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Pareto-Optimization via Normal Boundary Intersection Method in Diversity Hiring
Developer: Q. Chelsea Song
Last Update: 03/23/2018


The current R package provides a set of Pareto-optimal solutions that simultaneously optimize both diversity and criterion validity in a personnel selection scenario [see Song, Wee, & Newman (2017). The current package allows for implementation of (1) Pareto-optimal method that was adapted from De Corte, Lievens & Sackett (2007); (2) Pareto-optimal shrinkage formulae to estimate formula-adjusted shrunken Pareto-optimal solutions (see Study 2 of Song (2018; dissertation); (3) regularized Pareto-optimal method (see Study 3 of Song (2018; dissertation)).


Install and Load Package

  1. Open an R console or RStudio window. (R can be downloaded for free from; RStudio can be downloaded for free from
  2. Install R package "ParetoR" through Github by pasting and running the following commands in R console or RStudio: install.packages("devtools")

Main Functions

ParetoR function
Pareto-optimal method introduced by De Corte, Lievens & Sackett (2007)

Example Implementation

  1. Specify four inputs (example from DeCorte, Lievens & Sackett (2007) is given below):
      # (1) Proportion of minority applicants (prop) = (# of minority applicants)/(total # of applicants)
      ## Example:
            prop <- 1/4
      # (2) Selection ratio (sr) = (# of selected applicants)/(total # of applicants)
      ## Example:
            sr <- 0.10
      # (3) Subgroup differences (d): standardized mean differences between minority and majority subgroups, on each predictor (in applicant pool)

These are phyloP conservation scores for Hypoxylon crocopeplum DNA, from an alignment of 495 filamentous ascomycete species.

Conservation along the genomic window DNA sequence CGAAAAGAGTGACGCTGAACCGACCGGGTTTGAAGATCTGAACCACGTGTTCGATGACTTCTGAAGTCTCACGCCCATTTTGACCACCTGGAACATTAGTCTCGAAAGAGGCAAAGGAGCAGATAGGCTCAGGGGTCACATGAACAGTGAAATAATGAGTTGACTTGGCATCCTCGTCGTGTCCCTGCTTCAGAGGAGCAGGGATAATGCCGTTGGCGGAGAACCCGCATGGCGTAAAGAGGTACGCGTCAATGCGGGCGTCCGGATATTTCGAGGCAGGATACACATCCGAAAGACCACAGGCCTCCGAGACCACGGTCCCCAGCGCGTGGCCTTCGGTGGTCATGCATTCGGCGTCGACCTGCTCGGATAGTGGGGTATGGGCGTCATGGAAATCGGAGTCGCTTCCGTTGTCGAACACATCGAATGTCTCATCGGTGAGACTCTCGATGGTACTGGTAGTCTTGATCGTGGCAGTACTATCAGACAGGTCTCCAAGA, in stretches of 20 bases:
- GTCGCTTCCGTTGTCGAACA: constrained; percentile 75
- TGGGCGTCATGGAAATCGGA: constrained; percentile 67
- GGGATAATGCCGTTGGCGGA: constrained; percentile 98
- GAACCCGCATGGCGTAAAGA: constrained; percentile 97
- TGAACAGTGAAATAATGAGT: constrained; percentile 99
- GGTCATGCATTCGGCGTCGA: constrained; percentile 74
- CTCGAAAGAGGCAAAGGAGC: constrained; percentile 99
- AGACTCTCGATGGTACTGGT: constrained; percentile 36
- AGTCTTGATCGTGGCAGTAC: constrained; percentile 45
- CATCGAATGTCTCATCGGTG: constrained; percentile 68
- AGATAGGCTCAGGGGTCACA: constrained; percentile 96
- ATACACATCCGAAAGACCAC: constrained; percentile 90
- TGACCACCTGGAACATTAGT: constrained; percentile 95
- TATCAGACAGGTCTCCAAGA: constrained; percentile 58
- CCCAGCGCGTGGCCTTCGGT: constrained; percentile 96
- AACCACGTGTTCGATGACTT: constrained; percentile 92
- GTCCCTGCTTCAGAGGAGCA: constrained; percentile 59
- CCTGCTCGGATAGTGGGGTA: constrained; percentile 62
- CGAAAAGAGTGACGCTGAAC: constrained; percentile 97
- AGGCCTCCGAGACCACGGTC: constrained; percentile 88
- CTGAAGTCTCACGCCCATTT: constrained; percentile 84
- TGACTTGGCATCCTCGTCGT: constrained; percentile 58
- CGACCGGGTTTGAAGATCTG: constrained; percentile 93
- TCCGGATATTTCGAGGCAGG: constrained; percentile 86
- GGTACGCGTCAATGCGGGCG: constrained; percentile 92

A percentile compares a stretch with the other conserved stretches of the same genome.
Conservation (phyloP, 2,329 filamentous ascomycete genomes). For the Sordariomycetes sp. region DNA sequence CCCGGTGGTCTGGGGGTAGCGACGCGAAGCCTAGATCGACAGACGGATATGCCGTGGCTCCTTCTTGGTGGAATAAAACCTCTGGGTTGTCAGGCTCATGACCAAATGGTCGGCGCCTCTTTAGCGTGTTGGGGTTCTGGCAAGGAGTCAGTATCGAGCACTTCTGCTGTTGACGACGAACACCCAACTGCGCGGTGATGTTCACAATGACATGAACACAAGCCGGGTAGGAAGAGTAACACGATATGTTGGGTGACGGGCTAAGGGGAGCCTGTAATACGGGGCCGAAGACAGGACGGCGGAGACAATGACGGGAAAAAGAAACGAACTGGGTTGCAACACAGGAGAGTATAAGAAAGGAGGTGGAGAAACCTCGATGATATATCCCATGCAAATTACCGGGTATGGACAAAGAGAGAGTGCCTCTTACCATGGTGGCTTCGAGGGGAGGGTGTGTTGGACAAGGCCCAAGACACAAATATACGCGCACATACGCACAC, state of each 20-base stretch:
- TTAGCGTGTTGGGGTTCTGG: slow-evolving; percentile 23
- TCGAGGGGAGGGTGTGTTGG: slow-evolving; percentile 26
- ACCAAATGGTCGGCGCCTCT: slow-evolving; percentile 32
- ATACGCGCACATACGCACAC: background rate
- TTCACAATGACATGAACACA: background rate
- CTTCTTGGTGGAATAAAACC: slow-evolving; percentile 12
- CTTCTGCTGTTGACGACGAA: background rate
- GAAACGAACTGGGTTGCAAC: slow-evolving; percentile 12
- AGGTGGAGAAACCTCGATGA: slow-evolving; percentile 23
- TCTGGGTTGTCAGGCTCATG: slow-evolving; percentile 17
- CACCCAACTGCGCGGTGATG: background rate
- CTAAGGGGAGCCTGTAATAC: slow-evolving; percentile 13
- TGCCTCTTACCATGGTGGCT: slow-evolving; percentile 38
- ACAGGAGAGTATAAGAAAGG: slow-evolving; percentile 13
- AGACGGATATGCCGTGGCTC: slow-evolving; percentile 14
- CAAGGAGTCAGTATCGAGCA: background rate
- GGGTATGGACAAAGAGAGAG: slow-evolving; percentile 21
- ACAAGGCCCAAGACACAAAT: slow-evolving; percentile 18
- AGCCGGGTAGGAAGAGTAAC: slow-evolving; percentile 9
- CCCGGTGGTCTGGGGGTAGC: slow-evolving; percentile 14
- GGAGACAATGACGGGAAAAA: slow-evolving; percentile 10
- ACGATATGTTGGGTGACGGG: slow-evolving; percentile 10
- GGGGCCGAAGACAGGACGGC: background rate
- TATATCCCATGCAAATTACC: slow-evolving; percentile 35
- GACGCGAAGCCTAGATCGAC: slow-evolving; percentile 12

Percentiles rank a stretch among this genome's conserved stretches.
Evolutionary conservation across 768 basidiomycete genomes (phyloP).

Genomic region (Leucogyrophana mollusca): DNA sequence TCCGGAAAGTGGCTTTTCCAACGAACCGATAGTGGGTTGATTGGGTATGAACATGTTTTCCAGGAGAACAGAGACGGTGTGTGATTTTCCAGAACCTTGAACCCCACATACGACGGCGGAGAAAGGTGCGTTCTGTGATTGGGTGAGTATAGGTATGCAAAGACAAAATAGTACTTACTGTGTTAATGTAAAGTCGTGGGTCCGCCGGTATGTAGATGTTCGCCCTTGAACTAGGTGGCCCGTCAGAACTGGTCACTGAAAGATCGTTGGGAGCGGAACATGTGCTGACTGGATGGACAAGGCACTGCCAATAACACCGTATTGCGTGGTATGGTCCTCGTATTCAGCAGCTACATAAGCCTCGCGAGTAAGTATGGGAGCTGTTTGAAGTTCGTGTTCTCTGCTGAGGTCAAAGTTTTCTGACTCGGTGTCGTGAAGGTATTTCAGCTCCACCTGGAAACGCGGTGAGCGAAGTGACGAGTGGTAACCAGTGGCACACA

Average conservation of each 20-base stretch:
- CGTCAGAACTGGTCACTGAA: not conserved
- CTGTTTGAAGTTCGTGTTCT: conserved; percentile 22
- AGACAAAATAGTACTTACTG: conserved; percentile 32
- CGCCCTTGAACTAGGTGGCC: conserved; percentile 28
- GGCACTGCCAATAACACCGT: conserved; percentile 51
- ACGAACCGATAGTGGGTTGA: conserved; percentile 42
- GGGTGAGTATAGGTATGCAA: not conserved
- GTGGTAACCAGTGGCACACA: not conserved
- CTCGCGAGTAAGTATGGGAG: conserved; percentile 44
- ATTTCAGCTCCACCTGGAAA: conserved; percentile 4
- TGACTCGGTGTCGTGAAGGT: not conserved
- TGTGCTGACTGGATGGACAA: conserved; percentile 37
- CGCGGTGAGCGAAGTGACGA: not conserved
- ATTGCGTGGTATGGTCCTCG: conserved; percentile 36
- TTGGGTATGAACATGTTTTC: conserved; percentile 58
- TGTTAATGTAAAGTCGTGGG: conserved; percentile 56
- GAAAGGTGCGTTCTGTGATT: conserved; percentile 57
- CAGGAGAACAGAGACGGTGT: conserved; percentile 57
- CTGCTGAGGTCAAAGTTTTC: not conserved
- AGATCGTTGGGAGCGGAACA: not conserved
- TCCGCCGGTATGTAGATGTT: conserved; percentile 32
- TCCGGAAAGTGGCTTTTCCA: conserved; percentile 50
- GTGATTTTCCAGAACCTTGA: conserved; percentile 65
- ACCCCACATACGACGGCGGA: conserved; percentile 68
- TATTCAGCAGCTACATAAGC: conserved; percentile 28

## Example:
            d <- c(1.00, 0.23, 0.09, 0.33)
      # (4) Correlation matrix (R) = criterion & predictor inter-correlation matrix (in applicant pool)
      ## Example:
            # Format: Predictor_1, ..., Predictor_n, Criterion
            R <- matrix(c(1, .24, .00, .19, .30,
                                  .24, 1, .12, .16, .30,
                                  .00, .12, 1, .51, .18,
                                  .19, .16, .51, 1, .28,
                                  .30, .30, .18, .28, 1),

  2. Paste and run the following command in R console or RStudio:
            out = ParetoR(prop, sr, d, R)

Output Description

  1. Pareto Optimal solutions (i.e., 21 equally-spaced solutions that characterize the Criterion validity – AI ratio tradeoff curve, and Predictor Weights at each point along tradeoff curve).
  2. Plots (i.e., Criterion validity – AI ratio tradeoff curve, Predictor weights across trade-off points).


The program is updated based on the ParetoR package that was introduced in Song et al. (2017). It is partially modeled after De Corte's (2006) TROFSS Fortran program and Zhou's (2006) NBI Matlab program (version 0.1.3). The current version only supports scenarios where AI ratio and one other criterion are being optimized.


Song, Q. C., Wee, S., & Newman, D. (provisionally accepted). Diversity Shrinkage: Cross-Validating Pareto-Optimal Weights to Enhance Diversity via Hiring Practices. Journal of Applied Psychology.
Das, I., & Dennis, J. E. (1998). Normal-boundary intersection: A new method for generating the Pareto surface in nonlinear multicriteria optimization problems. SIAM Journal on Optimization, 8, 631-657.
De Corte, W. (2006). TROFSS User's Guide.
De Corte, W., Lievens, F., & Sackett, P. (2007). Combining predictors to achieve optimal trade-offs between selection quality and adverse impact. Journal of Applied Psychology, 92, 1380-1393.
Wee, S., Newman, D. A., & Joseph, D. L. (2014). More than g: Selection quality and adverse impact implications of considering second-stratum cognitive abilities. Journal of Applied Psychology, 99, 547-563.


Great appreciation to Dr. Serena Wee, Dr. Dan Newman, Dr. Wilfred De Corte, and Dr. Victoria Stodden for guidance and feedback on development of the program.

Web Application

We also developed a user-friendly web application to implement the Pareto-Optimal technique described in the current package ( The web application (like the ParetoR package) uses only a correlation matrix, selection ratio, proportion of applicants from the minority group, and subgroup d values as input. It then provides a full set of Pareto solutions and their corresponding predictor weights.

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